Ice Cream knows no borders !

Donegal-Tyrone border - it's a sweet place to be

Ice Cream knows no borders !

Enjoying their ice cream break, from left, Aiyana McGinley and Grace Quinn with manager of the ice cream parlour in Clady, Carla Mackle

Grab a napkin. It's gonna get gloriously messy.

A new-wave of ice cream parlours at either end of a four mile stretch along the Donegal-Tyrone border are certainly whipping up a new Game of Cones frenzy.

To get the inside scoop one had to visit the coolest places for a frozen treat - Clady and Strabane.

Even after applying all Covid-related and socially distancing rules, you’re still spoiled for choice at a couple of very unique outlets.

These outlets do not only make creamy ice creams of the highest quality, but they also offer something extra to make the experience really memorable.

Mackles Ice Cream parlour on the Urney Road is on the Cloughfin side of the Clady bridge and technically in Donegal but it's main customer base is drawn from the locality - at the moment.

It's a former shop and before that a petrol attendant's office. Like any good ice cream outlet, it's covered in a multitude of colours that turns it into what looks like a giant block of ice cream!

It's run by the Mackle family with Carla Mackle the manager at this location. The family have been in the ice cream business for years running a parlour in Monaghan and Dungannon and as their reputation grew so did the business.

Her father also runs a petrol station so when he acquired a station at this location, it was decided to establish another ice cream outlet too.

“My sister Jacqueline, the oldest of seven sisters, developed the business and made it bigger. We're all involved; it's been part of our lives growing up.”

Carla and her hard-working assistants, local girls, Aiyana McGinley and Grace Quinn, take great delight in explaining the variety of treats on offer in a multitude of colours that have to be seen to be believed ...honeycomb, mint, bubblegum, strawberry, chocolate, Oreo and so on.

Sine the place opened last July there's been a steady stream of customers from both sides of the border and no doubt when travel restrictions ease, that will only grow.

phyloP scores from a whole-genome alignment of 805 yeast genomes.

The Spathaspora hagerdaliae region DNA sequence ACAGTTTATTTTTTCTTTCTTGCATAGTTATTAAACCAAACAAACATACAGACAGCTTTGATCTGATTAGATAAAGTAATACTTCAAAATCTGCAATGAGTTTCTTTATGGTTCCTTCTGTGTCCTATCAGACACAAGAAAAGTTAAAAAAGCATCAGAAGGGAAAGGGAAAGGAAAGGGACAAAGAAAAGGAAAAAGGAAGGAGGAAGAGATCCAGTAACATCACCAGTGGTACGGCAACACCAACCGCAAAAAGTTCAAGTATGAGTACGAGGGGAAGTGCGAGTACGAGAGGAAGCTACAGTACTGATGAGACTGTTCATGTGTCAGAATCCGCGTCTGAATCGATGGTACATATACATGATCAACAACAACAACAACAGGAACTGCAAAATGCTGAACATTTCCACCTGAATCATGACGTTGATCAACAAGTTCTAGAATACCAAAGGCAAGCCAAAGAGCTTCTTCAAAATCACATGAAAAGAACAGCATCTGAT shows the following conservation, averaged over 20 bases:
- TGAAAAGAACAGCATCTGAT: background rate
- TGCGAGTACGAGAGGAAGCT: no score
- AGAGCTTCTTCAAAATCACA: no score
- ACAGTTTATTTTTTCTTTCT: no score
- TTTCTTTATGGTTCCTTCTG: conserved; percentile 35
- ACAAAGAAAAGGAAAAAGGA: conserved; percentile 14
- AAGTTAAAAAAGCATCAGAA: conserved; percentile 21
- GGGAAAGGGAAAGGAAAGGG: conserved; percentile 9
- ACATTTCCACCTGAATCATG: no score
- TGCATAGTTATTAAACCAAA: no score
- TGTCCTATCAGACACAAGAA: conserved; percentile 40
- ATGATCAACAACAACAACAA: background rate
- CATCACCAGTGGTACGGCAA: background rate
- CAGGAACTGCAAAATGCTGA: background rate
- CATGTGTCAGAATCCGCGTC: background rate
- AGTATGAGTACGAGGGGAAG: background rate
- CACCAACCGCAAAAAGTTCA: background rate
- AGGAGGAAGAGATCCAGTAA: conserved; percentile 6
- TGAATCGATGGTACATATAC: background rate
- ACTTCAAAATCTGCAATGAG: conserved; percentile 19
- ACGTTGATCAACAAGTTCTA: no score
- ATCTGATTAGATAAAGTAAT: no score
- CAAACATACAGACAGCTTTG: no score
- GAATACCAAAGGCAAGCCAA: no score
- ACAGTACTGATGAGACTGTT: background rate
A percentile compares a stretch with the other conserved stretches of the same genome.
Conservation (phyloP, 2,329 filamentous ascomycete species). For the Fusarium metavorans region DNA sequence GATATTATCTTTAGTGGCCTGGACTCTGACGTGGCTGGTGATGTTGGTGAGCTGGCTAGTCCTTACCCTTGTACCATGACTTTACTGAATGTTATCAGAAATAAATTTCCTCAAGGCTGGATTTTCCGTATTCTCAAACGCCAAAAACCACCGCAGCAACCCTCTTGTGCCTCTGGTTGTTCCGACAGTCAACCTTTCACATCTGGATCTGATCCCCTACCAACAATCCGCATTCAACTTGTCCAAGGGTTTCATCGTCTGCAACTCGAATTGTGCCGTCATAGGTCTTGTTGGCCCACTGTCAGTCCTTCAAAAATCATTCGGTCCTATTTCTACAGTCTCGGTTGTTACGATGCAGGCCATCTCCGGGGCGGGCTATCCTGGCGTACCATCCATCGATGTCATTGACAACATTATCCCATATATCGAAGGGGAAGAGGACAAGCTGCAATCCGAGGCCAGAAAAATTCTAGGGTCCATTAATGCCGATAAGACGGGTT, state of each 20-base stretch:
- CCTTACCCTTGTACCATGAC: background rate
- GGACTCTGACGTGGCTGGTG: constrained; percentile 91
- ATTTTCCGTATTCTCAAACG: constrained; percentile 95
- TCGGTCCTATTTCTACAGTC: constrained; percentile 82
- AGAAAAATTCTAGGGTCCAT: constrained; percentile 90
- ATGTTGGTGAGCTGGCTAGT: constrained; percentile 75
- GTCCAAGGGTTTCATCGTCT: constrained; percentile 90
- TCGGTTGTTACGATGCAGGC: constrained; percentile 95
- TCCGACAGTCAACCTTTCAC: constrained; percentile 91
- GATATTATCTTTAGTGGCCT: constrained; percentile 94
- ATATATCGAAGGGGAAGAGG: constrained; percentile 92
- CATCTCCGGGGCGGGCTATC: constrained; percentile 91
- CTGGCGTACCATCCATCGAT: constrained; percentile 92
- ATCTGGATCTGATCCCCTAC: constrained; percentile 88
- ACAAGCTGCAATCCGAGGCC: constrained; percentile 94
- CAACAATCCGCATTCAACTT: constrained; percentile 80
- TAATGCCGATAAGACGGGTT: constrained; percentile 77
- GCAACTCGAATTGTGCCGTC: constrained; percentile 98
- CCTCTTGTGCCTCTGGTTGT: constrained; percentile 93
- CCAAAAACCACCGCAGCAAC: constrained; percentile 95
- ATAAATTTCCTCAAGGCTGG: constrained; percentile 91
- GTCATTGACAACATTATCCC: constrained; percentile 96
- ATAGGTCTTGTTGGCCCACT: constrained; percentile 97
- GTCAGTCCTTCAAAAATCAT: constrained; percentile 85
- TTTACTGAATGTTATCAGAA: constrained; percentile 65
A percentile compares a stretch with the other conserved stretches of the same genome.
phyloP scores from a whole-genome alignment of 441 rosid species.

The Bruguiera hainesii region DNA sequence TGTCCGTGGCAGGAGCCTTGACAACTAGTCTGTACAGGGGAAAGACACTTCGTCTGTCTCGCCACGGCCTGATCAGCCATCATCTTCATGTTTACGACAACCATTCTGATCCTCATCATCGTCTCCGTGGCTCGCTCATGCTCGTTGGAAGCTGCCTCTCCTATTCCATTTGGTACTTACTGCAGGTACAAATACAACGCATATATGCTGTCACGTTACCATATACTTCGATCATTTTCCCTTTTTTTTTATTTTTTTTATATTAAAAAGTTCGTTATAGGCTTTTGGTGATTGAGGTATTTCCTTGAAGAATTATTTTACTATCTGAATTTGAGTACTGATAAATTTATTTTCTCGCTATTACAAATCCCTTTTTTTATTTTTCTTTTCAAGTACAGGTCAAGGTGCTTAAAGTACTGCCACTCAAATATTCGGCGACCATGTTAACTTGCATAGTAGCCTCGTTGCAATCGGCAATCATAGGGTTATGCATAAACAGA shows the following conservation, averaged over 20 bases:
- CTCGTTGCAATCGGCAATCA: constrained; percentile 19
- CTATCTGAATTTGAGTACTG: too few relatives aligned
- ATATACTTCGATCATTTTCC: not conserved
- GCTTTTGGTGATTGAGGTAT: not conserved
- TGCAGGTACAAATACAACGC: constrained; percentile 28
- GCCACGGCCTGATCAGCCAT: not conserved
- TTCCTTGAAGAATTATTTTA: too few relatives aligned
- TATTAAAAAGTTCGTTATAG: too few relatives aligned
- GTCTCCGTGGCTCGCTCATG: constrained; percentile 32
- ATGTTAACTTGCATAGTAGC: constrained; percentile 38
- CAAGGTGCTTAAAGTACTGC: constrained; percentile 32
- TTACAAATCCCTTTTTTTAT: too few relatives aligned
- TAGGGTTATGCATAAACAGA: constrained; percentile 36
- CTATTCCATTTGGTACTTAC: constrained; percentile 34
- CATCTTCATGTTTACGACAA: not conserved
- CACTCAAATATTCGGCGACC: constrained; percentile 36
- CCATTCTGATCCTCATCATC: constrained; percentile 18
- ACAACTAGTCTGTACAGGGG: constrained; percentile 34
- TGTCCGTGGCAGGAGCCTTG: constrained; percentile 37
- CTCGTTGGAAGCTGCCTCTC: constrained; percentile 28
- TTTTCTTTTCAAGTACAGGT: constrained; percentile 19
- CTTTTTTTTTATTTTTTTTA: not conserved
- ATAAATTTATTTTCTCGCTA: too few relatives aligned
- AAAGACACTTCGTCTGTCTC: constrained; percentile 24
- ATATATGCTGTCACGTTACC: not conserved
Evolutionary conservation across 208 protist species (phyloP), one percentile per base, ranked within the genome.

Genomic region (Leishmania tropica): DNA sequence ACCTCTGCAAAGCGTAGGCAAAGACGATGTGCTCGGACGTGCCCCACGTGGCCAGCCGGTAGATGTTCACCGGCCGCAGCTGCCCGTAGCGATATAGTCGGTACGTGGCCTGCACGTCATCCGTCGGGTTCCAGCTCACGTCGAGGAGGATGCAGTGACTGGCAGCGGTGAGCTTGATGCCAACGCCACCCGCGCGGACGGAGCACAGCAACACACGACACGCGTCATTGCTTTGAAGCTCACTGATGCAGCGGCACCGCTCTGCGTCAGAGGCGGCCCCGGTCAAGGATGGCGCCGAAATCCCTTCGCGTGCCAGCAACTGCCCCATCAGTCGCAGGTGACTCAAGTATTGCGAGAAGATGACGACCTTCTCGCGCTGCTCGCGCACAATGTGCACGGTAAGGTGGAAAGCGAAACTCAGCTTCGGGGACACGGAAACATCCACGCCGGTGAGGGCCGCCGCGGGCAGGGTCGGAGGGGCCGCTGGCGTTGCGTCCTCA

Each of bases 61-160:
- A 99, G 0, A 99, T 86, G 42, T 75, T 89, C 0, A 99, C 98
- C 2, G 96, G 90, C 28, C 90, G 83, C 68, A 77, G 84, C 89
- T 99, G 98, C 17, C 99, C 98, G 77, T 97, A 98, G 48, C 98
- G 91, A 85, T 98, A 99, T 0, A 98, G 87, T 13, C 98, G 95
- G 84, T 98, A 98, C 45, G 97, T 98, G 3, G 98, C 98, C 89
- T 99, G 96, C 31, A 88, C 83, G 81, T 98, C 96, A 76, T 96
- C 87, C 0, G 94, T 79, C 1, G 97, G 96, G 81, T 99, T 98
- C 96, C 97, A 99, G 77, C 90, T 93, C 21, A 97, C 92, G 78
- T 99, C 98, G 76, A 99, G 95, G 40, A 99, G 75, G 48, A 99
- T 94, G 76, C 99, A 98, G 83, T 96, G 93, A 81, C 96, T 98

“I know a stand alone ice cream parlour in a rural setting is unusual but the response has been great, a lot better than we expected. It's become a place for a family day out for many when everything is in lockdown,” she adds.

The parlour is open until 10pm every night, seven days a week.

From Nessie to Messy

It's quite possible that we are living in the golden age of ice cream innovation and if proof of that was needed next stop the Lifford Road Strabane near where the infamous Camel's Hump checkpoint used to be.

The very notion of what should be placed on a cone (or stick, or between cookies), old-school parlours learning new tricks, new-school parlours trying to remind you of old-school ones all comes into focus at Messy Moe's.

Maria McGarrigle and Beth Kelleher with Jessica Kerlin at this very unique bus stop!

This is ice cream parlour with a difference because it's based in an old double decker bus that used to take tourists around Loch Ness on trips to spot the monster before ending up in Galway where it was used to train people to drive such a vehicle!

It's been a husband and wife team, Phelim and Jessica Kerlin's dream to open a parlour for years so when the opportunity came along they took it.

Phelim operates a successful Mr Whippy ice cream van so when lockdown came and things got quieter they decided to develop the double decker and from September last it has been taking shape piece by piece.

It was stripped out and a 50s style seating and look developed on the 32-seat upper deck with preparation and a take away service downstairs.

Nothing is going to waste as the couple see the potential of the bus being a tourist attraction and with it being so close to the famous 'Tinnies' statues, it's a natural stop off.

They're even planning photo sessions for the children sitting in the driver's seat!

“Our children, Alex (14), Josie (11) and James (9) were a big inspiration as was my father Paul O'Neill, a former ice cream man himself and father-in-law, John Kerlin.

“Kitting everything out turned into a real labour of love so we hope when lockdown is over more people will come across from Donegal and enjoy what's on offer. The reaction from everyone has been great, adults love it as much as the kids.”

Messy Moe's is also open seven days a week until 9pm each night.

Ice cream is not just for summer days when it's hot outside. In my opinion, ice cream can—and should—be enjoyed year round, even when there's frost on the ground and you've got a fire going in the fireplace.

So when 'normality' returns and we've only got to think about Brexit, the Border, Article 50, the EU Customs Union, WTO rules, further agreements, customs controls, declarations, checks, tariffs, quotas and different VAT arrangements in operation, the one thing that will see us through will be ice cream!

You know what they say, you can’t buy happiness, but you can buy ice cream and that’s kind of the same thing.

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